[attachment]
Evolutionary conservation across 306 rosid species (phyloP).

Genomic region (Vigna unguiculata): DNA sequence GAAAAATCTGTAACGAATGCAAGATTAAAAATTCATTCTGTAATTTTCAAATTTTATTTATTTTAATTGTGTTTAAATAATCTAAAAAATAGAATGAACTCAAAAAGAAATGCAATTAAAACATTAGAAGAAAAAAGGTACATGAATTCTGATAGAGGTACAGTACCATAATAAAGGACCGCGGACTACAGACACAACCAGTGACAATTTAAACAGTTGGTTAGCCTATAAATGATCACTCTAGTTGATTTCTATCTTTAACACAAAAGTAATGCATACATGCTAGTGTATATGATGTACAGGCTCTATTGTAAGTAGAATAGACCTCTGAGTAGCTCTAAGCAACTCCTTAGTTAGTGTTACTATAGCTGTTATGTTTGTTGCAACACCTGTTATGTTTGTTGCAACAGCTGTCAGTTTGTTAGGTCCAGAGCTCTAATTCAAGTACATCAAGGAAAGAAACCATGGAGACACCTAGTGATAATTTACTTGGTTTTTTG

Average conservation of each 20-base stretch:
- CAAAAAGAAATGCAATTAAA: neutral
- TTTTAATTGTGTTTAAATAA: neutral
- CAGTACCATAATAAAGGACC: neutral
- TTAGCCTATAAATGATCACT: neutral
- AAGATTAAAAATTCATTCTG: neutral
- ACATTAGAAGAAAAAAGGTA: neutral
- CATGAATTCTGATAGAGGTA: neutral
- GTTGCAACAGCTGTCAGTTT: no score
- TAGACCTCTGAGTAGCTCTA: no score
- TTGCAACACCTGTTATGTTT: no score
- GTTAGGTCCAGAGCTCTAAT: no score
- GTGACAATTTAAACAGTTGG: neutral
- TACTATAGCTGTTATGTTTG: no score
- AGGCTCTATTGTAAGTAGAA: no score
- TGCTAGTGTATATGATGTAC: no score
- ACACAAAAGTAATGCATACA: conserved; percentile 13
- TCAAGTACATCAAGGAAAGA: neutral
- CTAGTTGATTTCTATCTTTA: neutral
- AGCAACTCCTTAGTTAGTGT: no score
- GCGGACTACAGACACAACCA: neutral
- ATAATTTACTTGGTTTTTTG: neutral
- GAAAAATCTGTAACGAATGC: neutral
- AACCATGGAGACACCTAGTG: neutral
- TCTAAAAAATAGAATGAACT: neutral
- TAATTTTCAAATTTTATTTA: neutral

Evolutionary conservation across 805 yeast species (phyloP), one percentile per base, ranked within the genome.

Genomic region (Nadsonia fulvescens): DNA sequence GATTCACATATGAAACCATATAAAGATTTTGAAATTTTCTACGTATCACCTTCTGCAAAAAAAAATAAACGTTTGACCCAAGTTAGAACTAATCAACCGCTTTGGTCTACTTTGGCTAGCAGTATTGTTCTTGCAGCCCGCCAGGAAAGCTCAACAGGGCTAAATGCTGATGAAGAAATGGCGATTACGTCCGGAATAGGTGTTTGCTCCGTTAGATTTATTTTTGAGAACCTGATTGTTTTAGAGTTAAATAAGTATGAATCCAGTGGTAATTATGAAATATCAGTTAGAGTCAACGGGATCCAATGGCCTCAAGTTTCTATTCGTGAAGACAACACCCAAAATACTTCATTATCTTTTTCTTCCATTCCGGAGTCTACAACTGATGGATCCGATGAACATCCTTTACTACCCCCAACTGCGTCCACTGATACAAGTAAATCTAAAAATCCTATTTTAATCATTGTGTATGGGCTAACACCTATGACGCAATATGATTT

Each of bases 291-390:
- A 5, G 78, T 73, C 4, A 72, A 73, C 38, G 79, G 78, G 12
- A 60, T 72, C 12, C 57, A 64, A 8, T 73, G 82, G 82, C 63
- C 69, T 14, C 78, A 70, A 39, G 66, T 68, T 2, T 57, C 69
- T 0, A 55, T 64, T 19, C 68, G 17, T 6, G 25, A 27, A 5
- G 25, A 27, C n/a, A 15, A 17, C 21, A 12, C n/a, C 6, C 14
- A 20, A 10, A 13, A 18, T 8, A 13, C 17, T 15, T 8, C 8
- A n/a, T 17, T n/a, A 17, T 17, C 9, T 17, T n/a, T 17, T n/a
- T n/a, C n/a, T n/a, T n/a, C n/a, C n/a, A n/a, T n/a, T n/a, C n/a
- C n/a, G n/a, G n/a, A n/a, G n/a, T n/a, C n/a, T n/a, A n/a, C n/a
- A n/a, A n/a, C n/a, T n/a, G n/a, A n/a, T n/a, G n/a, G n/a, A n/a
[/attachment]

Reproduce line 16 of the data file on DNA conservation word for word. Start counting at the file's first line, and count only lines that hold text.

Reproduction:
- TACTATAGCTGTTATGTTTG: no score